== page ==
Fred Lord's three-parameter-logistic Item Response Theory (3-PL
IRT) model (Birnbaum, 1968) incorporates an item discrimination
parameter, modeling the slope of the item characteristic curve, and
a lower asymptote parameter modeling "guessing" or, better, "item
guessability". Here is a 3-PL model, written in log-odds format,
with ci as the lower asymptote, ai as the item
discrimination, θn as the person ability and
bi as the item difficulty:
Lord's 4-PL model (Barton & Lord, 1981) incorporates an
upper asymptote parameter for item-specific "carelessness". Here is
a "carelessness" model, written in log-odds format, with
di as the upper asymptote:
4-PL IRT Item Characteristic Curve
Upper and lower asymptotes are notoriously difficult to estimate, so it appears that Lord abandoned his 4-PL model, and the value of ci in the 3-PL model is, on occasion, imputed from the number of options in a multiple-choice item, instead of being estimated directly from the data. Even the estimation of item discrimination usually requires constraints, such as "ai cannot be negative or too big."
The dichotomous Rasch model, however, provides an opportunity to estimate a first approximation to these parameters. These estimates can be useful in diagnosing whether the behavior they reflect could be distorting the Rasch measures. In the dichotomous Rasch model, ci=0, di=1 and ai=1. We can, however, treat the Rasch values as starting values in a Newton-Raphson iterative processed apparently intended to find the maximum-likelihood values of each of these parameters, in a context in which all other parameter values are known.
Following Wright & Masters (1982, 72-77), and using the standard approach of first and second derivatives of the log-likelihood of the data with respect to the parameter of interest, we obtain the following Newton-Raphson estimation equations for the first approximations:
Item discrimination (ICC slope):
|with S.E. = 1/ sqrt (||)||(4)|
The Rasch expectation of ai is 1.
A corollary is that, when data fit the dichotomous Rasch model, there is zero correlation between the observation residuals and their generating measure differences.
There is a similar result for polytomous items. The Generalized
Partial Credit can be written:
The "generalized" item discrimination (ICC slope), equivalent to a Rasch item discrimination index, is:
|where||and Mni0 = 0||(7)|
And for the discrimination of polytomous inter-category
the "generalized" threshold discrimination is:
Returning to the dichotomous model, the lower asymptote (guessability) is:
where 0 <= ci <= 1
|with S.E. = 1/ sqrt||(11)|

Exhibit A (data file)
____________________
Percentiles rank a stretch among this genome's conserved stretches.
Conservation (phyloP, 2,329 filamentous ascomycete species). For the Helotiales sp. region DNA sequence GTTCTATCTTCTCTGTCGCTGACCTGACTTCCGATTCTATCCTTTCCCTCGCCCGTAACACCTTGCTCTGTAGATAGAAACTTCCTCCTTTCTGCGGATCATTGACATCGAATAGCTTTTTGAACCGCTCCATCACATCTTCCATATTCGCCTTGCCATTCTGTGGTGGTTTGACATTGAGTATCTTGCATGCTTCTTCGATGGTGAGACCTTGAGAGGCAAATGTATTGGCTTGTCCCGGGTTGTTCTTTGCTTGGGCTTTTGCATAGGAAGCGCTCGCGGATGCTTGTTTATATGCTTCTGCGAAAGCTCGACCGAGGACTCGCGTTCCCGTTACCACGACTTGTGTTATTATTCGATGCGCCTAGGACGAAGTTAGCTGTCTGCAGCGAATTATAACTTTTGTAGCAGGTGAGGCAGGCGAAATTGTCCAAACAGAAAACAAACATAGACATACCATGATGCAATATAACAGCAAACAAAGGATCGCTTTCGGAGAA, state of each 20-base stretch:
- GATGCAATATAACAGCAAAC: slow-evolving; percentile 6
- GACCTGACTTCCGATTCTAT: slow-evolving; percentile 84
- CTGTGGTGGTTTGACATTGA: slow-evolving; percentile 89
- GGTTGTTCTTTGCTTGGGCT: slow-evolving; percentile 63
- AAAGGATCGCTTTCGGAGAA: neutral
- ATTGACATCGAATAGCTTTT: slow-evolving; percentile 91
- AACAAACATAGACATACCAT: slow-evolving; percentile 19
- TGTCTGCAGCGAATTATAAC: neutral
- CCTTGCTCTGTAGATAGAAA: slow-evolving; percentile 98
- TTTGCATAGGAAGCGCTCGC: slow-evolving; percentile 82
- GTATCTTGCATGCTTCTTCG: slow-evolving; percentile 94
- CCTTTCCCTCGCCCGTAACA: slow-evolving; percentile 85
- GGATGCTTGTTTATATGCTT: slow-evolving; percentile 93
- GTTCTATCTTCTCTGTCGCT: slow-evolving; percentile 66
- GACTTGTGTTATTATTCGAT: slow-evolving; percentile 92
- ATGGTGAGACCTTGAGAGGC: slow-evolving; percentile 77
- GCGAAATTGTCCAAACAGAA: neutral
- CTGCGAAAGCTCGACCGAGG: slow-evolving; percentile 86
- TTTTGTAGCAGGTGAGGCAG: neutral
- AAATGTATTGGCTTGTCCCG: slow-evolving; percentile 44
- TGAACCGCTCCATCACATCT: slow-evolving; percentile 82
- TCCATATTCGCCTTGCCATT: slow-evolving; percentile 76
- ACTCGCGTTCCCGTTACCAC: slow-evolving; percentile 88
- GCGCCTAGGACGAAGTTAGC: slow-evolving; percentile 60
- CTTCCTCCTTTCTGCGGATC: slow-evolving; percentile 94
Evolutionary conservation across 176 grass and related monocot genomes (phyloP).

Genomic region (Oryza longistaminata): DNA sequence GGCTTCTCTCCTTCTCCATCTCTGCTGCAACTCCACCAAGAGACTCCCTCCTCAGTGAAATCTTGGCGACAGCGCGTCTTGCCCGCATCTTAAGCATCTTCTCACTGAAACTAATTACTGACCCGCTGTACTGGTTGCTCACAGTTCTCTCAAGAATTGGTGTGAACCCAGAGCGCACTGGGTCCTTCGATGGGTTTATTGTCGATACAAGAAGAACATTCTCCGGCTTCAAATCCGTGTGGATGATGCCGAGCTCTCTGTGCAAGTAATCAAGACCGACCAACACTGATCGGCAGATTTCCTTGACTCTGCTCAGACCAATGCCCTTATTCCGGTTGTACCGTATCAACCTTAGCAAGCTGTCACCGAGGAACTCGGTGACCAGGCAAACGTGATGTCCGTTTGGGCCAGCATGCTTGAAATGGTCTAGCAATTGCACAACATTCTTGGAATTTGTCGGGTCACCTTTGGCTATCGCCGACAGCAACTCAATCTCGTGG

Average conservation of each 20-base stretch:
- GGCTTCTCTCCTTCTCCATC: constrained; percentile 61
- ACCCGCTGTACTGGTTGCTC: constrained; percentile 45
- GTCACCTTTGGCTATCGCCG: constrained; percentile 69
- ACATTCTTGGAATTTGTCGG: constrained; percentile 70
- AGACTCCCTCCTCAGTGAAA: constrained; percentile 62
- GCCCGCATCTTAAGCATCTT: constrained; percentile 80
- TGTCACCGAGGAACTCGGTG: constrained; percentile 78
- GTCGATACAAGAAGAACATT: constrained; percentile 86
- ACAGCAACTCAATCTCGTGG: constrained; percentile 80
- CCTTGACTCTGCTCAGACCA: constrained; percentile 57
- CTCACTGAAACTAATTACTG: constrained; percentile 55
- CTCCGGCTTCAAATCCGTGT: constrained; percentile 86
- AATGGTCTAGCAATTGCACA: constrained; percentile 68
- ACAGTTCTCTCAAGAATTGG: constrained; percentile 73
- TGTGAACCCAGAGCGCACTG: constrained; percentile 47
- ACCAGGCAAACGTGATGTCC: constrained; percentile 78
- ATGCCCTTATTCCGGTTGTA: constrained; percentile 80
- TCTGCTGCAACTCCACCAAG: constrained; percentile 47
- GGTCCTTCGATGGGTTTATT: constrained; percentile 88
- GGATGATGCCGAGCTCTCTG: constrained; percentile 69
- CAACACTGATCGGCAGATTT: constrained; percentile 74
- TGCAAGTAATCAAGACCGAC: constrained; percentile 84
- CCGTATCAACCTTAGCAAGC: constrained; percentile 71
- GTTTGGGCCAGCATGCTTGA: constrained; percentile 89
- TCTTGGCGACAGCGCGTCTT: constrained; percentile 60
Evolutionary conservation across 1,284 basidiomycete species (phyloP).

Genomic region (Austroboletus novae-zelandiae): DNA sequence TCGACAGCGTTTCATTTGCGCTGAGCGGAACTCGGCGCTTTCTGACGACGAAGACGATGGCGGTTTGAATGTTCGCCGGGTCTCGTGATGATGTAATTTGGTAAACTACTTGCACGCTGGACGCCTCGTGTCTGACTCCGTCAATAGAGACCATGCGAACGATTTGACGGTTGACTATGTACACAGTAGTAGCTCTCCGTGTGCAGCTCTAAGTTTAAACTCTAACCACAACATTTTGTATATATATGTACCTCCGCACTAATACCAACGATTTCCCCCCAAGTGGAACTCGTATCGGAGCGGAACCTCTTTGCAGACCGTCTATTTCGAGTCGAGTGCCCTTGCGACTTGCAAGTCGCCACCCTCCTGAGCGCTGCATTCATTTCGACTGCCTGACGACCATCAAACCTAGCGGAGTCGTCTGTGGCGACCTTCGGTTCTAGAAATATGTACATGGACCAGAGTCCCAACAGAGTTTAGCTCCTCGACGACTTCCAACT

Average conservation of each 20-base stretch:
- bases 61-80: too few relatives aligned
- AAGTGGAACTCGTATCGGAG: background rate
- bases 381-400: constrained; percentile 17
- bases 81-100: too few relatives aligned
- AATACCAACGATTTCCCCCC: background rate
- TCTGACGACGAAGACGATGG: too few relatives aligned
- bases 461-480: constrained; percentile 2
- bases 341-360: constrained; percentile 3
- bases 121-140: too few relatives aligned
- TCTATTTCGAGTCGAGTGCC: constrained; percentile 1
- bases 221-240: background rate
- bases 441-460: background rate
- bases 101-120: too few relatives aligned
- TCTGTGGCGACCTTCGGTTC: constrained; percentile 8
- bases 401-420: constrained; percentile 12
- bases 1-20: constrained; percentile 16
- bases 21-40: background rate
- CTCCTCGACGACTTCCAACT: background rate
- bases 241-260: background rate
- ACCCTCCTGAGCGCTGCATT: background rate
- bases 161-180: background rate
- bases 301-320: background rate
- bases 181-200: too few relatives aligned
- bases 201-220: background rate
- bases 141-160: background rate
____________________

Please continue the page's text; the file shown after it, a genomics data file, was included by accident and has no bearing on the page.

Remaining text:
The Rasch expectation of ci is 0.
The upper asymptote (carelessness) is:
where 0 <= di <= 1
|with S.E. = 1/ sqrt||(13)|
The Rasch expectation of di is 1.
In practice, it is convenient to use only observations in the lower tail for estimating the lower asymptote, in the center for estimating discrimination, and in the upper tail for estimating the upper asymptote.
John Michael Linacre
Birnbaum A. (1968) Some latent trait models and their uses in inferring an examinee's ability. In F.M. Lord & M.R. Novick, Statistical theories of mental test scores (pp. 395-479). Reading, MA: Addison-Wesley.
Barton M.A. & Lord F.M. (1981) An upper asymptote for the three-parameter logistic item-response model. Princeton, N.J.: Educational Testing Service.
Discrimination, Guessing and Carelessness Asymptotes: Estimating IRT Parameters with Rasch.Linacre J.M. Rasch Measurement Transactions, 2004, 18:1 p.959-960
Discrimination, Guessing and Carelessness Asymptotes: Estimating IRT Parameters with Rasch, Linacre J.M. Rasch Measurement Transactions, 2004, 18:1 p.959-960
|Rasch Measurement Transactions (free, online)||Rasch Measurement research papers (free, online)||Probabilistic Models for Some Intelligence and Attainment Tests, Georg Rasch||Applying the Rasch Model 3rd. Ed., Bond & Fox||Best Test Design, Wright & Stone|
|Rating Scale Analysis, Wright & Masters||Introduction to Rasch Measurement, E. Smith & R. Smith||Introduction to Many-Facet Rasch Measurement, Thomas Eckes||Invariant Measurement: Using Rasch Models in the Social, Behavioral, and Health Sciences, George Engelhard, Jr.||Statistical Analyses for Language Testers, Rita Green|
|Rasch Models: Foundations, Recent Developments, and Applications, Fischer & Molenaar||Journal of Applied Measurement||Rasch models for measurement, David Andrich||Constructing Measures, Mark Wilson||Rasch Analysis in the Human Sciences, Boone, Stave, Yale|
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